OK, enough is enough. If a junior college plays Michigan every year it would be foolish to expect an annual victory over the Wolverines. But once every 13 years doesn’t seem like an unreasonable request. Well, Army doesn’t qualify as a juco, and there’s been no recent comparison between Navy and Michigan. But that not-so-lucky 13 remains a weight tied around Army’s neck, as it will be for at least two more weeks when the two century-long rivals will play So what’s the story? A few possibilities:
Army surely is the leader among the service academies in big-name grads. Navy has had its share of admirable admirals, of course, but try rattling off an alumni list that surpasses MacArthur, Patton, Bradley, Pershing, Eisenhower, Schwarzkopf, Jefferson Davis, Stonewall Jackson, U.S. Grant and Robert E. Lee. And don’t forget four astronauts who came through West Point – Frank Borman, Ed White, Michael Collins and Buzz Aldrin.
However, Navy has produced Roger Staubach and David Robinson, both Hall of Famers in their respective sports. If you’re in high school debating which academy you may like to attend and (perhaps) where you’d like to continue your sports career after your service time, Patton played for the Black Knights, was very cool, but, 36 years after retirement, Staubach is still doing commercials.
West Point is right on the Hudson River, with great views and beautiful fall foliage. Annapolis is 30 miles from Washington, so a Middie is more likely to get to squeeze the hands of some big shots in Congress or the White House. What is more career advantageous, the Hudson or the Capitol?
If you’ve been accepted at Navy, you’ve likely proven you don’t get seasick. If choppy waters bother you, what’s the point? But next time you see Saving Private Ryan, take note of all the soldiers throwing up as their landing craft approach the coast of Normandy. Surely not a selling point for Army.
Speaking of movies, it’s usually Army people who are portrayed as somewhere south of crazy. Think about Apocalypse Now. Marlon Brando’s character is a West Point grad who’s gone certifiable. And Robert Duvall plays a colonel who appears to be a well-meaning loon.
And while they’re both excellent surgeons, Elliot Gould and Donald Sutherland are somewhere in the neighborhood of nuts in M*A*S*H. What’s the worst a Navy officer has been portrayed? Probably Captain Morton, played by James Cagney, in Mister Roberts. His only problem was that damn palm tree!
It also seems the Navy guys are usually the best looking. Tom Cruise played the girl-scoring Maverick in Top Gun. He returned as a Navy lawyer in A Few Good Men. Then there’s Clark Gable, a Navy sub commander in Run Silent, Run Deep; and Richard Gere in An Officer and a Gentleman. Mark Wahlberg plays Navy SEAL Marcus Luttrell, whose team was tasked to track down Taliban leader Ahmad Shah.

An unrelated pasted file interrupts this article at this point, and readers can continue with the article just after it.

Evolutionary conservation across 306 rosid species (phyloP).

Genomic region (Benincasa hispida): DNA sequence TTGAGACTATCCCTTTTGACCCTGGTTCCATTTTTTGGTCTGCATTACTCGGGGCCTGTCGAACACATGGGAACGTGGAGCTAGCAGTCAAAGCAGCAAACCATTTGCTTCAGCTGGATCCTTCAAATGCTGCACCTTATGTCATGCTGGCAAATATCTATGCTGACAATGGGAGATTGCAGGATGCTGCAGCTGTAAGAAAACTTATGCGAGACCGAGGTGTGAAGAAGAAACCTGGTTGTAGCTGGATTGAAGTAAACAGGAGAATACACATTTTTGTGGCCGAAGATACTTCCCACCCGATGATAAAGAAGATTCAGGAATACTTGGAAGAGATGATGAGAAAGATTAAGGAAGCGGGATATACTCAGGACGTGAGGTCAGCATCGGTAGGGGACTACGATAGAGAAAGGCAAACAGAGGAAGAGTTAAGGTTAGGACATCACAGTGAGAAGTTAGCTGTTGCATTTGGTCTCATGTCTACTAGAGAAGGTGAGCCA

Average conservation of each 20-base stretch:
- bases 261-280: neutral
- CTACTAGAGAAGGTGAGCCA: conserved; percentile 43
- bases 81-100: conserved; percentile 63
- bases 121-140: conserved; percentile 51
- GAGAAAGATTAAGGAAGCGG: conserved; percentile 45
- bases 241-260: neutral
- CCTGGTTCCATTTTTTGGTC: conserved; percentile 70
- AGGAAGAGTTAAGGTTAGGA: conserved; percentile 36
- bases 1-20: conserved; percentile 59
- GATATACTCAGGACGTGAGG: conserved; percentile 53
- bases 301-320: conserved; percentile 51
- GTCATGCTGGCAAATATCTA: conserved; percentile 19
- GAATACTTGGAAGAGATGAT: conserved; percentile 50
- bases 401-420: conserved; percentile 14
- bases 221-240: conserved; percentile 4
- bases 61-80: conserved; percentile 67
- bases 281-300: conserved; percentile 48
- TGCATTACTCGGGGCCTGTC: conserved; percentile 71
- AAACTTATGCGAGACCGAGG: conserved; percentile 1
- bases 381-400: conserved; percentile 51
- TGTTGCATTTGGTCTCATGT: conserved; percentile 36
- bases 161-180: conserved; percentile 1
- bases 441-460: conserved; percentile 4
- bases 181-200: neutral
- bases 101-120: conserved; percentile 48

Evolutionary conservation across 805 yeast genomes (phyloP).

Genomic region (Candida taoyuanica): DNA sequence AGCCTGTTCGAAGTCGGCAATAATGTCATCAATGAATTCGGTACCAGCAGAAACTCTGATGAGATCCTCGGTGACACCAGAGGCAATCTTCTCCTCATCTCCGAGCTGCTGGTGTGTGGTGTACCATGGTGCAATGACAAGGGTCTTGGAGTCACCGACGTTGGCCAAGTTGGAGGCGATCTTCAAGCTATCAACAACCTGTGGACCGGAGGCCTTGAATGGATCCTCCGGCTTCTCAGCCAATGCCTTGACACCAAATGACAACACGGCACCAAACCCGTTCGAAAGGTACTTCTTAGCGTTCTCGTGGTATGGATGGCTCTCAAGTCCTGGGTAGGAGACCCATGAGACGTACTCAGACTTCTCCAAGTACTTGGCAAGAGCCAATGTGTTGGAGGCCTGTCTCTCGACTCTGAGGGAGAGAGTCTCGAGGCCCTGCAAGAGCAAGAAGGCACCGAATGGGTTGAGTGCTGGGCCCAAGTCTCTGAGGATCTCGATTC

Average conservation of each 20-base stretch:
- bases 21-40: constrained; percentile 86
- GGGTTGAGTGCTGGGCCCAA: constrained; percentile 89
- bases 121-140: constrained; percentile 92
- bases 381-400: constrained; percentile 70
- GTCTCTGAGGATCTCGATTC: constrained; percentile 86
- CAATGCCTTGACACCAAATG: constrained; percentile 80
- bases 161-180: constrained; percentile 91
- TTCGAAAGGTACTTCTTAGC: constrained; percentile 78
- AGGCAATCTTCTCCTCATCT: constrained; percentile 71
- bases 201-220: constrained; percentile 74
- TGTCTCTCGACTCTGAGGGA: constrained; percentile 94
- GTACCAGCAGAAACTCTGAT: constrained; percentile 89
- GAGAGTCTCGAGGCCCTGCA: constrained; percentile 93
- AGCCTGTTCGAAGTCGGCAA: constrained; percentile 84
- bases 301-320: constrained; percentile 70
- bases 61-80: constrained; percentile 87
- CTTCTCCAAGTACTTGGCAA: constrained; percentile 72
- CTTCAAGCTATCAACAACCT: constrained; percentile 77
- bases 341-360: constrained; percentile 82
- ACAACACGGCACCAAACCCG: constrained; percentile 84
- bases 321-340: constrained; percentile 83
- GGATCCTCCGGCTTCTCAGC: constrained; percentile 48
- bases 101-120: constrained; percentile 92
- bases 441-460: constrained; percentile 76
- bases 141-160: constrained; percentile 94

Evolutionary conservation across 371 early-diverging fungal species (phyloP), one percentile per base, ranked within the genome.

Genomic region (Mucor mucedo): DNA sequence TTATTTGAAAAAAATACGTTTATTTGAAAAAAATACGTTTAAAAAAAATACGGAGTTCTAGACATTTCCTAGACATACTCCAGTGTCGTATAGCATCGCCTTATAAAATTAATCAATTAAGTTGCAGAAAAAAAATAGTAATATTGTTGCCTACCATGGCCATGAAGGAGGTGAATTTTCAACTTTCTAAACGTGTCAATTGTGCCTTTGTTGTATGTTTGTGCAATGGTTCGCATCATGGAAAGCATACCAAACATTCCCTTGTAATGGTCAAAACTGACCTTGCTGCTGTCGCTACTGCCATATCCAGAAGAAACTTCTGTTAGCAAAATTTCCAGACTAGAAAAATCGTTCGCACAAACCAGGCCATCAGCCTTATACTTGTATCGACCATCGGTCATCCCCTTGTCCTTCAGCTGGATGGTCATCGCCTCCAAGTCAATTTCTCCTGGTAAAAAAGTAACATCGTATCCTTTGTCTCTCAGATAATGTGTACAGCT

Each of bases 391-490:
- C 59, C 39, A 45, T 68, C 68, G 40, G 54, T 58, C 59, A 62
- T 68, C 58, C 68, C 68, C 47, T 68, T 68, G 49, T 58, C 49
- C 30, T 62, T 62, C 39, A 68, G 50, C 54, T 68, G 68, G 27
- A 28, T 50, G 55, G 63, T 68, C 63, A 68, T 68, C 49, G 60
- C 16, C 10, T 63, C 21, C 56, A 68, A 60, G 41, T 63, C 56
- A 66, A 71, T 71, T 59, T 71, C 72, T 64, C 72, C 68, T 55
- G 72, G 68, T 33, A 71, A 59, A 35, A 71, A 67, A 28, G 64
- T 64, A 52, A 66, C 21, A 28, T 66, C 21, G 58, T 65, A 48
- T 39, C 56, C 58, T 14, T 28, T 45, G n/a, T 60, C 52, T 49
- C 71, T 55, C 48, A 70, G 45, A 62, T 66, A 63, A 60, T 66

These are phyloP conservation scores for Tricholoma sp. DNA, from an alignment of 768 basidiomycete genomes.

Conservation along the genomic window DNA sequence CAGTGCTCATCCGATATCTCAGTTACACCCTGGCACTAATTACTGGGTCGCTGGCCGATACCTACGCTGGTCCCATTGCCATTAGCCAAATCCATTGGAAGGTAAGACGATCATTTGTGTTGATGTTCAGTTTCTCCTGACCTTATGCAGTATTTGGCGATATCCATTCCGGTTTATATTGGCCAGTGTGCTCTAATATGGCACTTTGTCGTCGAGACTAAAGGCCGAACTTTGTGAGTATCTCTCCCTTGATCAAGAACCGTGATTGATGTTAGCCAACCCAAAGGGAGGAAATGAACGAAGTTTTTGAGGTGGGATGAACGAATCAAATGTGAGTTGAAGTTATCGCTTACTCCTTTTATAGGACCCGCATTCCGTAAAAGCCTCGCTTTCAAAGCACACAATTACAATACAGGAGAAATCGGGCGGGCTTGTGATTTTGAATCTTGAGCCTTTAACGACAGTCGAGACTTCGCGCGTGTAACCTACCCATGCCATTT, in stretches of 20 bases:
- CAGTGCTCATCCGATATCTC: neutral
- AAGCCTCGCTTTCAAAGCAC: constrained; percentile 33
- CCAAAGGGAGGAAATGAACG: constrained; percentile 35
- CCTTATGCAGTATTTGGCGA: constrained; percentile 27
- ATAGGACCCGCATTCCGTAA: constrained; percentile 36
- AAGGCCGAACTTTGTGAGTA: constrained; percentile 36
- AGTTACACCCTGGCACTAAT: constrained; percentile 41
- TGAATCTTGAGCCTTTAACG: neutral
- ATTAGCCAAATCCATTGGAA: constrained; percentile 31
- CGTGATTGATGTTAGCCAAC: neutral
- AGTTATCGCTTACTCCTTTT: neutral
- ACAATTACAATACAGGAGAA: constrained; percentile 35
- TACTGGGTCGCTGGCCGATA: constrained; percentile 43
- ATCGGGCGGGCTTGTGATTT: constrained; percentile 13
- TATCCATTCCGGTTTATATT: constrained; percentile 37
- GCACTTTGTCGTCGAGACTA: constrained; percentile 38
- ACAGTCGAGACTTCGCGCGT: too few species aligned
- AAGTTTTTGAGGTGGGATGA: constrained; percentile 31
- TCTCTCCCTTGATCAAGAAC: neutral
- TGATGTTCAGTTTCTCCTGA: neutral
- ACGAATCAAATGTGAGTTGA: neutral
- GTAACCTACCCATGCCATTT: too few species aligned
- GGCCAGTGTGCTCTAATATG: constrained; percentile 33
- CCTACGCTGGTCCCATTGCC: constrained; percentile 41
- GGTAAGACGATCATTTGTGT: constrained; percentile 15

Americans were rarely portrayed as the bad guys in films depicting World War II, and there were plenty of studs available for the roles. Most of them, however, were Navy. There was Kirk Douglas in In Harm’s Way.. The Battle of Midway was the Allies’ turning point in the war in the Pacific, and the movie that portrayed the Navy’s role, Midway, carried a crew that included Charlton Heston, Glenn Ford, Tom Selleck and Erik Estrada. That was William Holden in The Bridge on the River Kwai.
Other good-looking Navy guys included Steve McQueen, a Flight-Lieutenant in The Great Escape; Cary Grant in Destination Tokyo; and Frank Sinatra in Von Ryan’s Express. All-American John Wayne played Army, Navy, Marine and Civil War officers in his slew of military movies, so call that one a draw.
Conversely, it was Lee Marvin, John Cassavetes and Charles Bronson who manned the parapets (or something like that) in The Dirty Dozen. Don Rickles and Carroll O’Connor get their share of screen time in Kelly’s Heroes. Ernest Borgnine’s character in From Here to Eternity was Sgt. ‘Fatso’ Judson. Never seen any of those guys on calendars. One possible calender nominee, Russell Crowe, cut a mean figure in Gladiator, but there was never a time when his specific branch of the service was identified. Reasonably certain he wasn’t a paratrooper, though.
Before the end of the Cold War, there were plenty of what-if movies. One such was The Hunt for Red October. The Russian sub commander was Sean Connery; Alec Baldwin was a CIA analyst and professor at the Naval Academy. Rock Hudson played a Navy commander in Ice Station Zebra. Clint Eastwood was a Marine sergeant in Heartbreak Ridge. Many of the James Bond movies portrayed the Russians not playing nice, and three of those Bond guys – Connery, Roger Moore and Pierce Brosnan – were all poster boys. They all had the rank of Royal Navy Commander. During the height of the Cold War in the early 60s, it was illegal in the Soviet Union to show any of the Bond movies. Guess the Russians didn’t want their repressed population to know how good looking the competition was on the other side of the Berlin Wall.
In more recent films, Ben Affleck and Josh Hartnett portrayed stud Navy airmen in Pearl Harbor. Denzel Washington was second-in-command on the sub and movie of the same name, Crimson Tide.
The era of the Vietnam War wasn’t a particularly huggy-kissy part of our nation’s history, but what you saw on the evening news each day was American soldiers flame throwing villages. The Navy must have gotten those guys over there, but what else?
The Navy SEALs have been portrayed (justifiably) as gut-busting heroes who would willingly throw themselves head first off a bridge to complete a mission. And it was the SEALs’ all-star team, SEAL Team Six, that took out Osama Bin Laden. That warranted a mention or two.
So there you have it. For the Army football team to finally overcome Navy, it just doesn’t need to improve its roster. The Black Knights need an agent.